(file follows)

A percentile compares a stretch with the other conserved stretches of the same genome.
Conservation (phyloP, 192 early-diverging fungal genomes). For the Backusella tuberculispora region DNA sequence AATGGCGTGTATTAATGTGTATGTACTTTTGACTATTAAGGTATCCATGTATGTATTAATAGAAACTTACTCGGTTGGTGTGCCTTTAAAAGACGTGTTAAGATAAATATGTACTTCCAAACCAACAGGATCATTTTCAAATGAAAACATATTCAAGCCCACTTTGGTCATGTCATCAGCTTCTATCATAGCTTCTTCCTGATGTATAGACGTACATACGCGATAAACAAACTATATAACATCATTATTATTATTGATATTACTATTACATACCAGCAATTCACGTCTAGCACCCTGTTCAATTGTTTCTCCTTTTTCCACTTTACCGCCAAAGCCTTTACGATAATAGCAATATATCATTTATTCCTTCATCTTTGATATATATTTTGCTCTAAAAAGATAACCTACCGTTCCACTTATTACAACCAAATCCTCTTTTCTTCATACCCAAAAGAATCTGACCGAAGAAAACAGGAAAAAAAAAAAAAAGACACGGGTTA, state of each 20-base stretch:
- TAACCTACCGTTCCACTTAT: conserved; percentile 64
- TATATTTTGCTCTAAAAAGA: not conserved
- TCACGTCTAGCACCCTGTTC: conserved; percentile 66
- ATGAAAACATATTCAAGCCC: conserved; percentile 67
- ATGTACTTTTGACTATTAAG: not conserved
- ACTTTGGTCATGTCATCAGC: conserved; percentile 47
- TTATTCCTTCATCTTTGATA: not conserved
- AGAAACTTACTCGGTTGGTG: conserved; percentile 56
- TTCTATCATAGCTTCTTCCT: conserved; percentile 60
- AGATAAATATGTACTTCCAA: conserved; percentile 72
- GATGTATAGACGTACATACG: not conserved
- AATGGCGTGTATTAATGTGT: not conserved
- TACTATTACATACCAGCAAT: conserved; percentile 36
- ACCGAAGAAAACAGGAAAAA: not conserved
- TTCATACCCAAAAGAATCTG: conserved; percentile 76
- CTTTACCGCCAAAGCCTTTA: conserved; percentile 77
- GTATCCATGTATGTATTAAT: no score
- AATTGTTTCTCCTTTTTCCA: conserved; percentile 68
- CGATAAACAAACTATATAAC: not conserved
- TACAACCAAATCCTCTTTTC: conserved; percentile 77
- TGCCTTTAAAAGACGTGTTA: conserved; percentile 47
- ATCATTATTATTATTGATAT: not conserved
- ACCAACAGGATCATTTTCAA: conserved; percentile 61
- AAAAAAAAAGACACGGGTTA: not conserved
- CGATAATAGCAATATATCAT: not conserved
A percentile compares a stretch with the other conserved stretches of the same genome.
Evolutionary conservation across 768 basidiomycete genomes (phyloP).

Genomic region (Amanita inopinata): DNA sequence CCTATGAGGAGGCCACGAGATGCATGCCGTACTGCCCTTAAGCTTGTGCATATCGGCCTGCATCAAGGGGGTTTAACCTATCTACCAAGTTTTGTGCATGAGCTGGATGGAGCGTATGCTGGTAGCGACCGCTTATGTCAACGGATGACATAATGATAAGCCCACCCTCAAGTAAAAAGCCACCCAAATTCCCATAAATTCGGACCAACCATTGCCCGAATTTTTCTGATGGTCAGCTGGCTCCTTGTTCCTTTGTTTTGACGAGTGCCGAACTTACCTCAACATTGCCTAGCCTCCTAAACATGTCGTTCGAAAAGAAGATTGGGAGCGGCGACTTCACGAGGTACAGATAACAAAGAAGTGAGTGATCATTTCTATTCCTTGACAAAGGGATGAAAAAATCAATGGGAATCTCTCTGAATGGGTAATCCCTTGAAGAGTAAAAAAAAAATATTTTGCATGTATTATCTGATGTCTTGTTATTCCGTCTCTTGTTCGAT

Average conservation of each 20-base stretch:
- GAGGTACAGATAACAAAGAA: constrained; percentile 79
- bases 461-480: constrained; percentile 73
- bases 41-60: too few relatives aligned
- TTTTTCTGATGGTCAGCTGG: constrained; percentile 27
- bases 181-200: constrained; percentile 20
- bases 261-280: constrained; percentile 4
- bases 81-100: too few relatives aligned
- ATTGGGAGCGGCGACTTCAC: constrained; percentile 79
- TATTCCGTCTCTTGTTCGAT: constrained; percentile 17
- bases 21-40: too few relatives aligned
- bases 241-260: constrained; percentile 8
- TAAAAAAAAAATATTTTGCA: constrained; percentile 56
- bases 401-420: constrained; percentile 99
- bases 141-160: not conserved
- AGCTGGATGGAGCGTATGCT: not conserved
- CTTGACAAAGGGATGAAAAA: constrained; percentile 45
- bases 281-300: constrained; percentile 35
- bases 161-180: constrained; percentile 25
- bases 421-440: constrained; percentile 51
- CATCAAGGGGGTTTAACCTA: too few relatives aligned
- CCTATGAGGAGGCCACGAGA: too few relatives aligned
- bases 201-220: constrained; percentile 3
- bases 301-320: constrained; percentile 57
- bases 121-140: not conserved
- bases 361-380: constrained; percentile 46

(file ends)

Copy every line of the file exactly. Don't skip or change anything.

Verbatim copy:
A percentile compares a stretch with the other conserved stretches of the same genome.
Conservation (phyloP, 192 early-diverging fungal genomes). For the Backusella tuberculispora region DNA sequence AATGGCGTGTATTAATGTGTATGTACTTTTGACTATTAAGGTATCCATGTATGTATTAATAGAAACTTACTCGGTTGGTGTGCCTTTAAAAGACGTGTTAAGATAAATATGTACTTCCAAACCAACAGGATCATTTTCAAATGAAAACATATTCAAGCCCACTTTGGTCATGTCATCAGCTTCTATCATAGCTTCTTCCTGATGTATAGACGTACATACGCGATAAACAAACTATATAACATCATTATTATTATTGATATTACTATTACATACCAGCAATTCACGTCTAGCACCCTGTTCAATTGTTTCTCCTTTTTCCACTTTACCGCCAAAGCCTTTACGATAATAGCAATATATCATTTATTCCTTCATCTTTGATATATATTTTGCTCTAAAAAGATAACCTACCGTTCCACTTATTACAACCAAATCCTCTTTTCTTCATACCCAAAAGAATCTGACCGAAGAAAACAGGAAAAAAAAAAAAAAGACACGGGTTA, state of each 20-base stretch:
- TAACCTACCGTTCCACTTAT: conserved; percentile 64
- TATATTTTGCTCTAAAAAGA: not conserved
- TCACGTCTAGCACCCTGTTC: conserved; percentile 66
- ATGAAAACATATTCAAGCCC: conserved; percentile 67
- ATGTACTTTTGACTATTAAG: not conserved
- ACTTTGGTCATGTCATCAGC: conserved; percentile 47
- TTATTCCTTCATCTTTGATA: not conserved
- AGAAACTTACTCGGTTGGTG: conserved; percentile 56
- TTCTATCATAGCTTCTTCCT: conserved; percentile 60
- AGATAAATATGTACTTCCAA: conserved; percentile 72
- GATGTATAGACGTACATACG: not conserved
- AATGGCGTGTATTAATGTGT: not conserved
- TACTATTACATACCAGCAAT: conserved; percentile 36
- ACCGAAGAAAACAGGAAAAA: not conserved
- TTCATACCCAAAAGAATCTG: conserved; percentile 76
- CTTTACCGCCAAAGCCTTTA: conserved; percentile 77
- GTATCCATGTATGTATTAAT: no score
- AATTGTTTCTCCTTTTTCCA: conserved; percentile 68
- CGATAAACAAACTATATAAC: not conserved
- TACAACCAAATCCTCTTTTC: conserved; percentile 77
- TGCCTTTAAAAGACGTGTTA: conserved; percentile 47
- ATCATTATTATTATTGATAT: not conserved
- ACCAACAGGATCATTTTCAA: conserved; percentile 61
- AAAAAAAAAGACACGGGTTA: not conserved
- CGATAATAGCAATATATCAT: not conserved
A percentile compares a stretch with the other conserved stretches of the same genome.
Evolutionary conservation across 768 basidiomycete genomes (phyloP).

Genomic region (Amanita inopinata): DNA sequence CCTATGAGGAGGCCACGAGATGCATGCCGTACTGCCCTTAAGCTTGTGCATATCGGCCTGCATCAAGGGGGTTTAACCTATCTACCAAGTTTTGTGCATGAGCTGGATGGAGCGTATGCTGGTAGCGACCGCTTATGTCAACGGATGACATAATGATAAGCCCACCCTCAAGTAAAAAGCCACCCAAATTCCCATAAATTCGGACCAACCATTGCCCGAATTTTTCTGATGGTCAGCTGGCTCCTTGTTCCTTTGTTTTGACGAGTGCCGAACTTACCTCAACATTGCCTAGCCTCCTAAACATGTCGTTCGAAAAGAAGATTGGGAGCGGCGACTTCACGAGGTACAGATAACAAAGAAGTGAGTGATCATTTCTATTCCTTGACAAAGGGATGAAAAAATCAATGGGAATCTCTCTGAATGGGTAATCCCTTGAAGAGTAAAAAAAAAATATTTTGCATGTATTATCTGATGTCTTGTTATTCCGTCTCTTGTTCGAT

Average conservation of each 20-base stretch:
- GAGGTACAGATAACAAAGAA: constrained; percentile 79
- bases 461-480: constrained; percentile 73
- bases 41-60: too few relatives aligned
- TTTTTCTGATGGTCAGCTGG: constrained; percentile 27
- bases 181-200: constrained; percentile 20
- bases 261-280: constrained; percentile 4
- bases 81-100: too few relatives aligned
- ATTGGGAGCGGCGACTTCAC: constrained; percentile 79
- TATTCCGTCTCTTGTTCGAT: constrained; percentile 17
- bases 21-40: too few relatives aligned
- bases 241-260: constrained; percentile 8
- TAAAAAAAAAATATTTTGCA: constrained; percentile 56
- bases 401-420: constrained; percentile 99
- bases 141-160: not conserved
- AGCTGGATGGAGCGTATGCT: not conserved
- CTTGACAAAGGGATGAAAAA: constrained; percentile 45
- bases 281-300: constrained; percentile 35
- bases 161-180: constrained; percentile 25
- bases 421-440: constrained; percentile 51
- CATCAAGGGGGTTTAACCTA: too few relatives aligned
- CCTATGAGGAGGCCACGAGA: too few relatives aligned
- bases 201-220: constrained; percentile 3
- bases 301-320: constrained; percentile 57
- bases 121-140: not conserved
- bases 361-380: constrained; percentile 46